HEALTH chiefs are to meet campaigners to negotiate the future of the new Townlands Hospital
HEALTH chiefs are to meet campaigners to negotiate the future of the new Townlands Hospital.
David Smith, chief executive of the Oxfordshire Clinical Commissioning Group, and members of the Townlands Steering Group will meet later this month to discuss issues surrounding the new model of care at the £16million ?health campus?.
The meeting is being organised by Henley MP John Howell and will probably take place at the South Oxfordshire District Council offices in Didcot.
The steering group is calling for 18 beds to be installed at the new hospital as promised in the original plans.
The commissioning group wants to ?buy? five to eight beds from the care home to be built next door to the new hospital.
The rest would be replaced by a seven-day rapid access care unit offering services including antibiotic treatment and transfusions.
Last week, the commissioning group?s board endorsed the new model but deferred a final decision pending ?further engagement with stakeholders?.
Both sides are said to be keen to negotiate the key issues, including:
• The quality of nursing at the Orders of St John care home, including staffing numbers and qualifications.
• How the care home will operate, including whether beds will be situated in individual rooms.
• How the ambulatory model of home care will work.
• The transition period between the closure of the existing Peppard ward in December and the opening of the care home.
Mr Howell said: ?I?ve got David Smith to agree to a meeting to discuss the issues which have been raised. These are issues on which I have already asked for clarity.
?I want clarification on the level of medical provided in the beds. It comes down to whether the commissioning group is prepared to say what their preferred number is.
?I?ve asked that they take a month and say ?we have eight beds, how many more would we have bought in that month???
Mr Howell will also be meeting Philip Unwin, from the Hart Surgery, to discuss the potential of the Bell and Hart Surgeries moving to the vacant second floor of the hospital.
In a letter in this week?s Henley Standard, steering group chairman Ian Reissmann and Mayor Lorraine Hillier say they want to work with the commissioning group and that ?communication and dialogue is the only way to reach a mutually agreeable situation?.
They add that ?everyone needs to understand that it is not always possible to get everything desired? but Cllr Reissmann stressed that this didn?t mean giving up on the demand for 18 beds.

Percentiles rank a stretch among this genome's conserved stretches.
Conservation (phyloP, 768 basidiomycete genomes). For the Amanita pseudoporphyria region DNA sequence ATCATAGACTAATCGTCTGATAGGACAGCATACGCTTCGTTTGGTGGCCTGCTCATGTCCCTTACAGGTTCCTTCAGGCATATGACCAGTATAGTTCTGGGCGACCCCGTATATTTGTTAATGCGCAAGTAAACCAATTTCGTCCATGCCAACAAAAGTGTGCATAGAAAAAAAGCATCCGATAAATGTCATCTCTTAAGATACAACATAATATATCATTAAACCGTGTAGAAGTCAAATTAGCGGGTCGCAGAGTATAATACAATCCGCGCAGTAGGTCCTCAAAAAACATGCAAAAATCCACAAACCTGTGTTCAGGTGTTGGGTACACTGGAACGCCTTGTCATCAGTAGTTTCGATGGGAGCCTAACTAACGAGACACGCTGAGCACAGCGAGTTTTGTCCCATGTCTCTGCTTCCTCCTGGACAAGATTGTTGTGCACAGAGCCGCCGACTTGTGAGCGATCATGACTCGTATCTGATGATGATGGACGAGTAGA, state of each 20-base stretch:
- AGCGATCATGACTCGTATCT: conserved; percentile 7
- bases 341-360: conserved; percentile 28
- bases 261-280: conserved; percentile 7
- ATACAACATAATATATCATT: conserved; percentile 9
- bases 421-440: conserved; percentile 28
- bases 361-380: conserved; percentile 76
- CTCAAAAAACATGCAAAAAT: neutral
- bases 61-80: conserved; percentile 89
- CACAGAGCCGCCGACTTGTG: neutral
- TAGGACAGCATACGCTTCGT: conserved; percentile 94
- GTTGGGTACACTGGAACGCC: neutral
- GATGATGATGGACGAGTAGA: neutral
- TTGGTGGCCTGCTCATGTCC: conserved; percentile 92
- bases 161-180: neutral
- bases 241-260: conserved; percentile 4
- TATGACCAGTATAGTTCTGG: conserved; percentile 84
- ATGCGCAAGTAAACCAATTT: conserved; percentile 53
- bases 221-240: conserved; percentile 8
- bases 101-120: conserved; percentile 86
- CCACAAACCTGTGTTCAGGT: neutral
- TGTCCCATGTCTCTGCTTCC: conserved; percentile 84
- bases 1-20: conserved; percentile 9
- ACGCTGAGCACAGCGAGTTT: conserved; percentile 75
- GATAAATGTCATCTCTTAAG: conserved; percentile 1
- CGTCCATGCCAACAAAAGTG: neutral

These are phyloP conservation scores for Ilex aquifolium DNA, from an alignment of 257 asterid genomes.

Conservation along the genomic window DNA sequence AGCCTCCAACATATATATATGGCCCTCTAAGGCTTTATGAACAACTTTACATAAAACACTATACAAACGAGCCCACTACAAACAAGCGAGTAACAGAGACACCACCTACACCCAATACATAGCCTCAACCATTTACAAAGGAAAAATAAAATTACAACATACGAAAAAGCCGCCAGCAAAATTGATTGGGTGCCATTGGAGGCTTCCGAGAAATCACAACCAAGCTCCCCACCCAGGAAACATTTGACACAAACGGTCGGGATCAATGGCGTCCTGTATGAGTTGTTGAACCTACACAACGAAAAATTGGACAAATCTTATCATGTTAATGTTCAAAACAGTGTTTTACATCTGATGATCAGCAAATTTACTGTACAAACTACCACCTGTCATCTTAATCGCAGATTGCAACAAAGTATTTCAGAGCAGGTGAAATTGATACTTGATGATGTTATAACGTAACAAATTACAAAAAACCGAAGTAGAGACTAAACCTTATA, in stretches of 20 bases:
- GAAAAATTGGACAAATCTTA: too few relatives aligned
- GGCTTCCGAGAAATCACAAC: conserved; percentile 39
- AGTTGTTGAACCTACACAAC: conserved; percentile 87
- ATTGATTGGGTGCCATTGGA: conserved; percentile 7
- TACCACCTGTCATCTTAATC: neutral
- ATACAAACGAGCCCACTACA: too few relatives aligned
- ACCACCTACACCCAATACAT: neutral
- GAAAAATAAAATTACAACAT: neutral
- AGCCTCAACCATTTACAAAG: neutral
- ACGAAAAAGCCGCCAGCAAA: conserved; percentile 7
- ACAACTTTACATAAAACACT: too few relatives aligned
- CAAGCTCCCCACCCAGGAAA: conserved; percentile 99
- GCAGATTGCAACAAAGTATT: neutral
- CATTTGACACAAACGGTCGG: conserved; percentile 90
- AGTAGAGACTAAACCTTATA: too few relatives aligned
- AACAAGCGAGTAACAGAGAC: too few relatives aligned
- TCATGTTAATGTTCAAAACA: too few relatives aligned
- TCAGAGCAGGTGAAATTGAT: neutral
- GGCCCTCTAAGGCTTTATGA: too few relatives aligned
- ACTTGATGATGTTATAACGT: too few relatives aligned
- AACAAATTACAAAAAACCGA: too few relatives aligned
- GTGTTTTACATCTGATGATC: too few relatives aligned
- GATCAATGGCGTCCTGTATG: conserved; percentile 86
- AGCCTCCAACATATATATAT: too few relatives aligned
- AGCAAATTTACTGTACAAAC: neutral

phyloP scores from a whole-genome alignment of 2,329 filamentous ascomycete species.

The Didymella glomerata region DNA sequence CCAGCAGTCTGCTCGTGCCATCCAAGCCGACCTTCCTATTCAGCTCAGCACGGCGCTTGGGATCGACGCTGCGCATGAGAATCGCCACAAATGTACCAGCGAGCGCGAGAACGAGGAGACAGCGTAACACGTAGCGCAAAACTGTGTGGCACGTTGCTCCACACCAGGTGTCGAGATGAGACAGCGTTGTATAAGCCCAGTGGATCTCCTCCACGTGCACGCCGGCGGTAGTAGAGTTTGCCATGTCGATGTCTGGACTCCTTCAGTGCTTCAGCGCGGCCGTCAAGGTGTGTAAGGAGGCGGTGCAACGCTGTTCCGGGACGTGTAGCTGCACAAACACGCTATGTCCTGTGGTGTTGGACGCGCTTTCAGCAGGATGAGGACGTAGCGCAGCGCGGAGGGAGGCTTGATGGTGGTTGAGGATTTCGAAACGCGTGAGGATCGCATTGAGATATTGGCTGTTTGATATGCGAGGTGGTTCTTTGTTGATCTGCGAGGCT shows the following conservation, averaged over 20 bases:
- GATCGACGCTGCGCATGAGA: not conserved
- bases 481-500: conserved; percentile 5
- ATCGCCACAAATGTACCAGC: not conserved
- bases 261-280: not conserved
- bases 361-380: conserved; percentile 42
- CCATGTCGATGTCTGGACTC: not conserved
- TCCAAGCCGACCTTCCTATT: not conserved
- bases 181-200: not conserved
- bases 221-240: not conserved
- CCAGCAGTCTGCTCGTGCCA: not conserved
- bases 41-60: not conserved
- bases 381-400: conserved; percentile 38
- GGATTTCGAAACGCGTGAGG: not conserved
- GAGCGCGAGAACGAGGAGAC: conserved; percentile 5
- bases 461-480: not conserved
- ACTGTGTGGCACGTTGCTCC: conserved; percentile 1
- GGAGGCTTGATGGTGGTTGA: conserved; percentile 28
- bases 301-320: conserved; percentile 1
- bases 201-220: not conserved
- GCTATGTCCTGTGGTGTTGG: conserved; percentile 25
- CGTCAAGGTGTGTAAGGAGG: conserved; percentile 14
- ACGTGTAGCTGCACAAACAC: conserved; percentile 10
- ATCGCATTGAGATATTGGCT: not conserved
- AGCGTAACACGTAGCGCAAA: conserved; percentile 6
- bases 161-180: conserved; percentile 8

He said: ?The commissioning group itself has to be prepared to be flexible. There are 14 beds at the hospital at the moment and we want to make sure the service that replaces those is at least as good.
?We want to work with the commissioning group in running the rapid access care unit with beds and incrementally moving over to the new model.
?It?s far better for us to be involved and to try to help them because they have taken on board a lot of our concerns. We have always wanted to talk to the commissioning group but they have been reluctant until last Thursday. They have moved from pressing ahead regardless to now being willing to talk to us.?
Cllr Reissmann also praised Mr Howell for persuading the commissioning group to hold the public consultation on its plans and pressing for changes to the model, including expanding the rapid access care unit from three to seven days a week.
He said: ?The whole steering group is keen that everyone in the community works together as closely as possible. John is continuing to work with us.?
The Chilterns End care home in Greys Road, Henley, which is run by the Orders of St John, is due to move to the hospital. It has a capacity of 46 and is currently full but the number of beds will be increased to 64 following the move.
• An investigation into claims that the new hospital is in breach of planning rules is continuing. Case officer Robert Raysford, who is carrying out the probe on behalf of South Oxfordshire District Council, visited the site on Thursday last week. It?s believed that a member of the public has complained the new three-story building is taller than the height agreed when planning permission was granted in November 2012.